Nov 4, 2004, 12:30 AM EST
The Redskins beat on Detroit like the Lions are rented felines.
On October 3, 1965, the Lions beat the Redskins 14-10 at Tiger Stadium. After that, the Redskins got more than even; they ran off a streak of 18 wins against them before losing 15-10 to them in the Pontiac Silverdome in 2000. Included in that 18-win roll were 10 wins while Joe Gibbs was coaching.
A lot of fans tend to look at a streak like this as a fluke but, while certainly you have to have some breaks go your way to maintain a streak like this, as we’ll see in a minute, this streak makes perfect sense when you look at the records of the two teams.
In the 17 seasons during which the teams have played since 1965–they played twice in 1991, so it’s 18 games in 17 different seasons–the Redskins aggregate record is 170-101-1, a .634 winning percentage and the Lions’ is 126-142-3 for a winning percentage of .470.
The only two times that a Washington win over Detroit could be considered an upset were in 1970, when a 6-8 Redskins team beat a Lions team that finished 10-4 and in 1995 when Darrell Green intercepted a pass in overtime and ran 10 yards into the end zone for a 36-30 win. Those Redskins finished 6-10, the Lions 10-6. The ’97 Redskins wound up a half game worse than the Lions team they defeated and in every other season the Redskins have been anywhere from one to eight games better than the Lions at the end of the year.
The streak was in its greatest jeopardy on November 3, 1990 with about ten minutes left in the third quarter in the Silverdome. Barry Sanders had just broken up the middle for a 45-yard touchdown and the Lions had a 35-14 lead. Redskins QB Stan Humphries had set up the touchdown run by throwing his third interception of the day. Humphries had had started in place of an injured Mark Rypien so when Joe Gibbs looked down the bench he saw third stringer Jeff Rutledge. He told Rutledge to start warming up.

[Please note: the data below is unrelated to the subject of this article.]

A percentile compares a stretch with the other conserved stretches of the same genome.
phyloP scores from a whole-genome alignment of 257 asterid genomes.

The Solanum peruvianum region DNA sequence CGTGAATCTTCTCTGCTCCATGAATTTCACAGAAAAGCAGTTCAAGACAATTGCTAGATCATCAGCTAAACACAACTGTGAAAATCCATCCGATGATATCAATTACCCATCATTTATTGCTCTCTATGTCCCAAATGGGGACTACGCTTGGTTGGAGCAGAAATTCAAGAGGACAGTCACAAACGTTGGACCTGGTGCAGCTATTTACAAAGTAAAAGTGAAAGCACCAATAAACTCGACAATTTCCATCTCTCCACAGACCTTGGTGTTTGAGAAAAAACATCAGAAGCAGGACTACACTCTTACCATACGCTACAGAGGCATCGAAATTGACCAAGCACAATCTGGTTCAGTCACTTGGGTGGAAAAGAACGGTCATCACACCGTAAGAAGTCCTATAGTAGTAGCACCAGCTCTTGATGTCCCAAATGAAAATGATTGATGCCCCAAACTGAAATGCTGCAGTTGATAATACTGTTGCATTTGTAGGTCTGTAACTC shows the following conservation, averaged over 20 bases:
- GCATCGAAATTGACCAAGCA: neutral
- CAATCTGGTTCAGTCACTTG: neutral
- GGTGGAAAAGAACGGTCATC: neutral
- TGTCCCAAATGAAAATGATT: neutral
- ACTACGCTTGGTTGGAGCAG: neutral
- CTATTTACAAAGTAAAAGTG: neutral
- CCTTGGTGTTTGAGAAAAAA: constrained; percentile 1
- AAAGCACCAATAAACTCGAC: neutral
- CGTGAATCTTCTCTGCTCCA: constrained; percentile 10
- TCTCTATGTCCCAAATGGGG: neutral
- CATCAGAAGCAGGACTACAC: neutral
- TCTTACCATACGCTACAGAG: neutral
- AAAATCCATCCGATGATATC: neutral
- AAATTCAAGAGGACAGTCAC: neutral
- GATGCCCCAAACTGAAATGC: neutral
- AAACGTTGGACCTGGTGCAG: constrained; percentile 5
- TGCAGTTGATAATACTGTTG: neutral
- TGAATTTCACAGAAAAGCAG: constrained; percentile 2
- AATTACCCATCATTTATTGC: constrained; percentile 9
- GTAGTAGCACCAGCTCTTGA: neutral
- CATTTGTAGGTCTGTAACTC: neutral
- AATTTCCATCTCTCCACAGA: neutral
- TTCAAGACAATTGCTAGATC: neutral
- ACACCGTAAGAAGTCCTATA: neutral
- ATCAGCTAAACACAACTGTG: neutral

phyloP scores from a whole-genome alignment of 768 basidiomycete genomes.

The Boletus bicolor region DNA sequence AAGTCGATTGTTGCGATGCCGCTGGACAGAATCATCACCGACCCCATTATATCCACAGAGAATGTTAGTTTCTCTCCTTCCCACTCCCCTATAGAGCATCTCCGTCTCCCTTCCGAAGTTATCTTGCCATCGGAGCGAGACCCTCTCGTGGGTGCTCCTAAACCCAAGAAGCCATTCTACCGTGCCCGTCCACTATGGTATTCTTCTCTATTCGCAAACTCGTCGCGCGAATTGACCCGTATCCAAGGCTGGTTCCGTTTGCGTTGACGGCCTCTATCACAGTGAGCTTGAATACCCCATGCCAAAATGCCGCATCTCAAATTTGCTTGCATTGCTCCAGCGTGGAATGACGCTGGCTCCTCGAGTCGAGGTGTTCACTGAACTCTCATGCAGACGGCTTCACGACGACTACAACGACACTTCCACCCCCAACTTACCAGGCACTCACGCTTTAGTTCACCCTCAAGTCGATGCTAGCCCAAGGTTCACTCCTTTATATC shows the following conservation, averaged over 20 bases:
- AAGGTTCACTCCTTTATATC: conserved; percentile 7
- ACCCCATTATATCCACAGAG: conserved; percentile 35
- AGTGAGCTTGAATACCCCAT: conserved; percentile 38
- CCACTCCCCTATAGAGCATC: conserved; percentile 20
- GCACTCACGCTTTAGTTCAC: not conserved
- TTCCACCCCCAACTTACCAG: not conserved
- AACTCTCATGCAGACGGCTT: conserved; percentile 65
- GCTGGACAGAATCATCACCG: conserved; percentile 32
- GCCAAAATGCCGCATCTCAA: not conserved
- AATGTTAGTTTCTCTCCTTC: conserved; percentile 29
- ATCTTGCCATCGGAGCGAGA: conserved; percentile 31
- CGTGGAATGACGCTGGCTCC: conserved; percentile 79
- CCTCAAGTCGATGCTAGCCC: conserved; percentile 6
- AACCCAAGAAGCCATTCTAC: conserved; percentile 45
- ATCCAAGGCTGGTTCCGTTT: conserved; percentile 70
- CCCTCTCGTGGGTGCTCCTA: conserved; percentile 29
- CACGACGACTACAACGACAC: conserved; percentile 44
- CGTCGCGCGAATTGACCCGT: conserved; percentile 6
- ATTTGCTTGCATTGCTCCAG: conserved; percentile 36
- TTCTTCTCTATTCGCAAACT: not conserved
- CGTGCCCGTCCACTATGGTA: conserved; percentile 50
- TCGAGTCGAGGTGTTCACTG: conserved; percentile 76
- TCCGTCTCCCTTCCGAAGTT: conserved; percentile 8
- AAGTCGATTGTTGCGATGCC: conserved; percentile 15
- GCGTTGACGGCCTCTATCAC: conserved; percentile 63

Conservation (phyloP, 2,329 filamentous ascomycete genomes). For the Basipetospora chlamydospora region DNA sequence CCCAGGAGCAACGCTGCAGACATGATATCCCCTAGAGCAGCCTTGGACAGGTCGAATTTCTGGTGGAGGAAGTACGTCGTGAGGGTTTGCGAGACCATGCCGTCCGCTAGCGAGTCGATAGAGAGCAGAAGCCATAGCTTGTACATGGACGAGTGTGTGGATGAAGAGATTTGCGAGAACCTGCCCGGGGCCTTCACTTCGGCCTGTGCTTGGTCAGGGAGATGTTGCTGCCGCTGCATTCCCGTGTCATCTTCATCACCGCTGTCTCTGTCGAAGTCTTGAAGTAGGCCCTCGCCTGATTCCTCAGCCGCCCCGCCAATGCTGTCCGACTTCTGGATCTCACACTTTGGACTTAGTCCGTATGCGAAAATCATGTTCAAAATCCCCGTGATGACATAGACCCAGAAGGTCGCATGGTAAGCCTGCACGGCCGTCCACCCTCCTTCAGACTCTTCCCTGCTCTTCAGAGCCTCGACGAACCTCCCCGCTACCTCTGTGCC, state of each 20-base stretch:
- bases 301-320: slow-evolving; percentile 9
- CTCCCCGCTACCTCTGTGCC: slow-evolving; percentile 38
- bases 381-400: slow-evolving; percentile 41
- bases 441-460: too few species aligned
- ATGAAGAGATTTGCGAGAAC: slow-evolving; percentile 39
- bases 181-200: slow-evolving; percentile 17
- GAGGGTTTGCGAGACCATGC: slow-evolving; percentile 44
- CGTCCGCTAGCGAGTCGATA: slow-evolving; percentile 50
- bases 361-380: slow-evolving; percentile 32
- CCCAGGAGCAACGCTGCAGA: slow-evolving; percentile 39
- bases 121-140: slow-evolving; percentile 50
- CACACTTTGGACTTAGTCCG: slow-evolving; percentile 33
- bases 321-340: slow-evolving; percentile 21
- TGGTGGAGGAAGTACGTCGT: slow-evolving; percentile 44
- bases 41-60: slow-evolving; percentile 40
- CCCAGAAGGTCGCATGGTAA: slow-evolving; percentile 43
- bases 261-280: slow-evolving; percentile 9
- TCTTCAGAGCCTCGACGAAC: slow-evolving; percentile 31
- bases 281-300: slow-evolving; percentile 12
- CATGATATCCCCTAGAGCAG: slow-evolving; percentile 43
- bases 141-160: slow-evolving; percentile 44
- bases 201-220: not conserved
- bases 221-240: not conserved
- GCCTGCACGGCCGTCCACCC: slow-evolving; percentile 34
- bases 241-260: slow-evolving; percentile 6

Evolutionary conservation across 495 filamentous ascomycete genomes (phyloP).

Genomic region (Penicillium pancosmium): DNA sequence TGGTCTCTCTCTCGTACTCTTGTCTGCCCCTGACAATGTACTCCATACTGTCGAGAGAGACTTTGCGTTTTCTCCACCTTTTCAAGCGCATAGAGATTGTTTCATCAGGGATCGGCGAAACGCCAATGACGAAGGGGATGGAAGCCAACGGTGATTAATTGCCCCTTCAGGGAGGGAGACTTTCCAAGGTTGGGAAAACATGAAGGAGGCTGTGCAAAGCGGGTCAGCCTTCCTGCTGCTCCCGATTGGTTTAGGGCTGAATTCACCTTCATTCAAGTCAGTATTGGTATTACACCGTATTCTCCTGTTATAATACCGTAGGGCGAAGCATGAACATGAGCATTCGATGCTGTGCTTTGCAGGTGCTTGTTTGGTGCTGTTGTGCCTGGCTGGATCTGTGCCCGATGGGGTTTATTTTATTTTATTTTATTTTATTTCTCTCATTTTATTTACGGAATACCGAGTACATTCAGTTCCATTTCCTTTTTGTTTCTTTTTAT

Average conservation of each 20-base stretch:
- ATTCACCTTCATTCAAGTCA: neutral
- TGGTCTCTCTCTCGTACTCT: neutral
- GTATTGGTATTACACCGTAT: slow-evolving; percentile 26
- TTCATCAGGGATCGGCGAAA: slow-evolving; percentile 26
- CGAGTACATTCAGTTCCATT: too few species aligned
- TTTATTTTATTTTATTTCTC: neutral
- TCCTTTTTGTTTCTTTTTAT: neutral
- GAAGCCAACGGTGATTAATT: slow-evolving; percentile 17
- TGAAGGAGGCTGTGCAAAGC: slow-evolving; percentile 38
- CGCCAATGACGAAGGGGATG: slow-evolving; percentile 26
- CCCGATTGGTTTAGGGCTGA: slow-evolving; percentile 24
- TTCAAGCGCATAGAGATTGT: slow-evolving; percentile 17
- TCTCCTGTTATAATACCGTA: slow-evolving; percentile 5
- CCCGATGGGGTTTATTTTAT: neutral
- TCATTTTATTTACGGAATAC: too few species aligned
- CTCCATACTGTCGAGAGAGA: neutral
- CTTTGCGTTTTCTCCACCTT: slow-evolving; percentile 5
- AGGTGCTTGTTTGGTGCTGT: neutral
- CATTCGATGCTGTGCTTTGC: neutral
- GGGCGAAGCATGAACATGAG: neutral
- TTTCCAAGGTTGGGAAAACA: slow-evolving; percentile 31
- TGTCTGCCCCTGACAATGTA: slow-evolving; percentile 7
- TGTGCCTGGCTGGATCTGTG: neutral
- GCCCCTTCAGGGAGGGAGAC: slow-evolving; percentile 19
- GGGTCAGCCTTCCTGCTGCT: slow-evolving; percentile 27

Rutledge quickly led the Redskins on a 63-yard TD drive that pulled the Redskins within 14, but the Lions got three back on a field goal on the last play of the third quarter. It was 38-21.
Then Washington got two strokes of good fortune. First, Eric Williams sidelined Lions quarterback Rodney Peete after a hit. Second, Wayne Fontes got brain lock. OK, Fontes getting brain lock wasn’t good luck, it was one of the natural advantages of playing against a Wayne-Fontes coached team.
Regardless, during the entire fourth quarter, when just a couple of first downs strung together would have clinched the game for the Lions, when he had Bob Gagliano at quarterback, Fontes did not once call the number of his emerging superstar running back, Barry Sanders. Through three quarters, Sanders had 10 carries for 100 yards. When the game ended, Sanders had 10 carries for 100 yards. Unbelievable. After a Chip Lohmiller field goal that made it 38-24, the comeback began in earnest.
With 8:41 to go, Washington took over at its own 20 and moved smartly down the field, taking seven plays to score, a drive finished off with a 34-yard TD pass to Gary Clark. Detroit could only manage to burn two minutes off the clock and punted with 3:24 left. Washington got the ball at its own 15. Rutledge converted three third downs in moving the ball downfield, completing 8 of 12 passes, the last to Clark moving the ball to the Lions 12. Washington called its last time out with 24 seconds left. The Posse of Clark, Art Monk, and Ricky Sanders was having one of its best days ever, on the way to combining for 32 catches for 432 yards. So it was going to be four shots to the end zone to tie the game, right?
But Gibbs had seen something in the films that somehow made him think that the slow and not-so-nimble Rutledge could score on a quarterback draw. Remember, the team had no time outs left and the up the middle play would certainly burn all but a few of the remaining seconds. Rutledge seemed to take forever to make his way to pay dirt, but he did and the score was tied at 38.
Each team had a possession in overtime before the Redskins started their game winning drive. The big play was a 40-yard Rutledge to Monk connection on third and fifteen at the five. Nine plays later, Lohmiller was perfect from 34 yards out 9 minutes 10 seconds into overtime and Washington had a 41-38 win.